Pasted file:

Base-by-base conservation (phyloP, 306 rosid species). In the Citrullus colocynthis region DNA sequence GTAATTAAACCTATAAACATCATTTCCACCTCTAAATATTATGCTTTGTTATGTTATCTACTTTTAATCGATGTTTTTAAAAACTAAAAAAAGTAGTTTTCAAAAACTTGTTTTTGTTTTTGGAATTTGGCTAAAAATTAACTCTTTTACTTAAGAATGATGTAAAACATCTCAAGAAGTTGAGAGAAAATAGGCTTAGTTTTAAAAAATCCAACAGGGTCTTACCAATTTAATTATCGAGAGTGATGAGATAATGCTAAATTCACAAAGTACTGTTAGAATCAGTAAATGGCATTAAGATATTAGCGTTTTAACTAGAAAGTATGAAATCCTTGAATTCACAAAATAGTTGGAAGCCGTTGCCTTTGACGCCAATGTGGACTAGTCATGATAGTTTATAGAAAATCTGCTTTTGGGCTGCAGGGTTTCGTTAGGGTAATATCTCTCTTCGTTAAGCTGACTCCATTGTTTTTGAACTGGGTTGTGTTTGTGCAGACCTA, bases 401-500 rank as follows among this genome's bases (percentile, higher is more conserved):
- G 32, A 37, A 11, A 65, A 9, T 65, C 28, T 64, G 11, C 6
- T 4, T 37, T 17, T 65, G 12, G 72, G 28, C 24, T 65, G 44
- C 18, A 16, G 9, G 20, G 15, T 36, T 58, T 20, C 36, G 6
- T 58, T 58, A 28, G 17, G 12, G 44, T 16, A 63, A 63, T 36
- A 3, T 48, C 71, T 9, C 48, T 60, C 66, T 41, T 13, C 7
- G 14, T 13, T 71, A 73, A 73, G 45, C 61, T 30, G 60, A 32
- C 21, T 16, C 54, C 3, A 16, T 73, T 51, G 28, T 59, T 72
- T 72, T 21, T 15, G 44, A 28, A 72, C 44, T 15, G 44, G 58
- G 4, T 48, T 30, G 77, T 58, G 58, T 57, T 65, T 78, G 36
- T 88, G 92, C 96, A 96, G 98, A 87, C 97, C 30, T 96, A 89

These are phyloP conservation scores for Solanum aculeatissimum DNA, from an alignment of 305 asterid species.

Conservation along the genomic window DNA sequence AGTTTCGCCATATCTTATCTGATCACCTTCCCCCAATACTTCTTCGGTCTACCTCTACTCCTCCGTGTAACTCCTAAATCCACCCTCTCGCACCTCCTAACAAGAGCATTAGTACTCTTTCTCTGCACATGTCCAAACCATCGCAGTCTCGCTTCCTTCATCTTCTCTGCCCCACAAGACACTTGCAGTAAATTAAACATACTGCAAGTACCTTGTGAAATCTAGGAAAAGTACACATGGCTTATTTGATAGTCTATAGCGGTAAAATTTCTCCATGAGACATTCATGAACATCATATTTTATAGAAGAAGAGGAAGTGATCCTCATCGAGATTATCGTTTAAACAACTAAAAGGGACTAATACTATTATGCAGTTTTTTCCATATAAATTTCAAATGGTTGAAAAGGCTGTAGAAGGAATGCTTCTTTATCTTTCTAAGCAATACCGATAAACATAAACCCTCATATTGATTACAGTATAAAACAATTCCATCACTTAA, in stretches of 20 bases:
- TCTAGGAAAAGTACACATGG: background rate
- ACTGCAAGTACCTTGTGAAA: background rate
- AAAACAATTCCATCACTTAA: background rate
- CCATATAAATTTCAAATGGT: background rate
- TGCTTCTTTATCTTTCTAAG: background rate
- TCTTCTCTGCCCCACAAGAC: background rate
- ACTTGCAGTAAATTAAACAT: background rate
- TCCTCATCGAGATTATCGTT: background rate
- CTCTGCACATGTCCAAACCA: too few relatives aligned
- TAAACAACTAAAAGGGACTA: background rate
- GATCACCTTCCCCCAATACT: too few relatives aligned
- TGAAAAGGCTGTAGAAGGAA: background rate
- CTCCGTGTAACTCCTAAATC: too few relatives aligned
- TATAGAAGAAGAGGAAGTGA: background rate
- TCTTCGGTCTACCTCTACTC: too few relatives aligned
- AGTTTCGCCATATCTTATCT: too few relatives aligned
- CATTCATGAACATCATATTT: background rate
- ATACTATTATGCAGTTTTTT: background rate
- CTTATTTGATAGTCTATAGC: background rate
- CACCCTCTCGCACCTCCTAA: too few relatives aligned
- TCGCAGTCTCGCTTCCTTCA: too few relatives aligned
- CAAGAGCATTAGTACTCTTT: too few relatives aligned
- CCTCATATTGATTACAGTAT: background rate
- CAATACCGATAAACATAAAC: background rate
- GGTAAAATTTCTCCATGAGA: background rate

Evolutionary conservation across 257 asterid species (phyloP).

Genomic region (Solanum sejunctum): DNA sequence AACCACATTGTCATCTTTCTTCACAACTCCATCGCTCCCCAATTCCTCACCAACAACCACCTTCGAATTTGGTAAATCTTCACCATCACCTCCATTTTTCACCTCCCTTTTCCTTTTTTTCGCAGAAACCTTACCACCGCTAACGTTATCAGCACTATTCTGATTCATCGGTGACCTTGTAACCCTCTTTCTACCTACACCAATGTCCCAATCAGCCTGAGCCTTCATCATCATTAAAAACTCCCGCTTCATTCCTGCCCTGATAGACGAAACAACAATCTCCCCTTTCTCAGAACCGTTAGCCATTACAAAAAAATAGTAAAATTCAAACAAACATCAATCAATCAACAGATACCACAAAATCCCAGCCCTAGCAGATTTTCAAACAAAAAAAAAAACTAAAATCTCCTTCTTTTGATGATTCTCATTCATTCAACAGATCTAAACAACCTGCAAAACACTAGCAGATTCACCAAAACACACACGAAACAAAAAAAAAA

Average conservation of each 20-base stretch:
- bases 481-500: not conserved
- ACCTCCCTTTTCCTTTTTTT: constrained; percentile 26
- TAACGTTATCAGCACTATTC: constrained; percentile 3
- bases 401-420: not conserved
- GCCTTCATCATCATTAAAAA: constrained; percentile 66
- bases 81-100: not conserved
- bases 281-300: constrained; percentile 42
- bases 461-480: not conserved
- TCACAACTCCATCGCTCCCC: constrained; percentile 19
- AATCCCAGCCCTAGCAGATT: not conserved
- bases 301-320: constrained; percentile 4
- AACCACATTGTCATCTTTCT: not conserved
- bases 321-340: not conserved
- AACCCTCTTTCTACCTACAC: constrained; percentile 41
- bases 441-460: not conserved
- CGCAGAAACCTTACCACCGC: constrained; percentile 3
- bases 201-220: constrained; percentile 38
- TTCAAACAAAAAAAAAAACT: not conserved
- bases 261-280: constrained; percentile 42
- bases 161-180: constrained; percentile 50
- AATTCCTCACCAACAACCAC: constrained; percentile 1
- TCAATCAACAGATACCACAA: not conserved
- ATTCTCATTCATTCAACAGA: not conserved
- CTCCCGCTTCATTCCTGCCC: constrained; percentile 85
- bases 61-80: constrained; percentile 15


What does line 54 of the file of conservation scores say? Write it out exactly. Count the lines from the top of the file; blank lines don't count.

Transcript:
- bases 321-340: not conserved